And it is not just the conductors, if every passsenger spoke gently and considerately to every conductor, they would feel like reciprocating and vice versa. Why are we always waiting for somebody else to smile first, somebody else to greet us affectionately first. If everybody shouted at everybody simply because the other person was also shouting, the world would be the biggest cacophonic fishmarket of the universe. Every time you smile and reply to somebody instead of answering with a grim face, you are unconsciously improving that person’s morale, uplifting that person’s spirit. This poem is dedicated to that Conductor of Route No. 290, who made my day. Wish everybody would follow suit. Change begins at an individual level.

Advertisements

Midnight Sun

Gathering the last bit of energy, I reached the bus-stop,
Whatever else did, the fatigue never did stop,
Broken in the body, slowly breaking in the mind,
I wonder why I put up with this daily grind.

The cars, the trucks, they whiz past, oblivious of me,
Being troubled not, to see me sulking at me,
Trying to work up a straight face at those around,
A really difficult thing, silly though it may sound.

There she was, walking, no, ambling across the street,
Almost blending in, but never really fully discreet,
Wouldn’t have noticed her, had it not been for the feet,
They weren’t kicking the earth, rather gliding over the street.

A smile on her lips, and a song on her mind,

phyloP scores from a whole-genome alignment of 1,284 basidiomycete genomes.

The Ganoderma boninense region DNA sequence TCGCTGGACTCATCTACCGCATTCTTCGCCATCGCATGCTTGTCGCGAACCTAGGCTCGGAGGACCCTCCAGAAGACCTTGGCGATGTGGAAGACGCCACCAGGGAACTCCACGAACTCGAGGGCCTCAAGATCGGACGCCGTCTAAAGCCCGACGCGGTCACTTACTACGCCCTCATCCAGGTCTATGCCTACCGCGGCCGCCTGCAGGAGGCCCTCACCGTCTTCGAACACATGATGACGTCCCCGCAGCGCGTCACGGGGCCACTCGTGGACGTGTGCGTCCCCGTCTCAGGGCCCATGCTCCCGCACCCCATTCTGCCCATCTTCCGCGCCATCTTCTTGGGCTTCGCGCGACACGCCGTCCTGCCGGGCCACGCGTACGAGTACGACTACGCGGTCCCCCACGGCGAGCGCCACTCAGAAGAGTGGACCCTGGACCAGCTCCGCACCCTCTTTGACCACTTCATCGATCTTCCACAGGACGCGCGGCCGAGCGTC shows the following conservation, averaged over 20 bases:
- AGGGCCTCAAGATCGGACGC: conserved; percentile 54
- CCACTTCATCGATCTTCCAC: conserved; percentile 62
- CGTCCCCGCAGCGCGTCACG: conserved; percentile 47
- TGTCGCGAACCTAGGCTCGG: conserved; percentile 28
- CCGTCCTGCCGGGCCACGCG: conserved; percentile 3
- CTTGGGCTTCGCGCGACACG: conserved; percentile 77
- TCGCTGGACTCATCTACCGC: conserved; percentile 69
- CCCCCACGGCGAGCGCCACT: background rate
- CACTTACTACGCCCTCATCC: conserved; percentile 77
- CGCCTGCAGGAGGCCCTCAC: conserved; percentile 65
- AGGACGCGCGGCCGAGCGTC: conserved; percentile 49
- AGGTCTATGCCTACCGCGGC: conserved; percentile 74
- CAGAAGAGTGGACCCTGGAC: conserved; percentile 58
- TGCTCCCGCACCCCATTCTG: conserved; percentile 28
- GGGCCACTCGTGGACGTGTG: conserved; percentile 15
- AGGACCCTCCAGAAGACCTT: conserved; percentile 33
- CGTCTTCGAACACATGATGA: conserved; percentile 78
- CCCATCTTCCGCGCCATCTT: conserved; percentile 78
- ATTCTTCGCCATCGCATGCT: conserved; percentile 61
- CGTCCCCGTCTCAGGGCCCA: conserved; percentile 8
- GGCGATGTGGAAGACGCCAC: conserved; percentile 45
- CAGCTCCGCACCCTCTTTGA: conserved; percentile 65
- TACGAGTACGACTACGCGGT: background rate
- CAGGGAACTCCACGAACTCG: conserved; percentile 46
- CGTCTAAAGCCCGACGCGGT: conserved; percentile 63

A twinkle in her eye, the joy I never could find,
And her contagious laughter as she passed by,
Enforcing itself on the faces of every passerby.

I never knew a day to end, in such a happy manner,
That a day could even end in chuckles and lively banter,
I reached home and scrambled onto my bed,
But the laughter refused to go, leave my head.

I still stop at the bus-stop everyday, searching for her,
Trying to spot her, to try and befriend her and ask her,
The source of her happiness, the secret of her smile,
Like most things in life, I guess, its going to be a long while.

Wish I could wake up again, to a day that ends with a smile ,
Even if only once more, it would make my life worthwhile,
Walking down the street, without bothering to count the paces,
Because every single one brings back the smile on a lot of faces.

I usually pride myself on being very happy, jovial, and always being ready with a smile. However on one particular day, I happened to run out of my last smile, late in the night as I was waiting in the bus-stop waiting impatiently to get home and make the cursed day end.

As if in answer to my grumble of a prayer, a girl crossed the street, and past me and then across to the other side of the road again, as if parading before me. She was sporting the widest smile I had seen for many many days, almost like the ones Aparna used to sport. Talking on the phone to somebody, who could hear her laughter above the traffic din that I couldn’t.

But that wasn’t the most important part of it, what was material to me, was what the smile did to me. It caught me off-guard, my frowning grousing face a mile short of a smile. Though only a week back, am yet to find a frown search hard though I did. Seems to have melted into the air, just like her.

%d bloggers like this: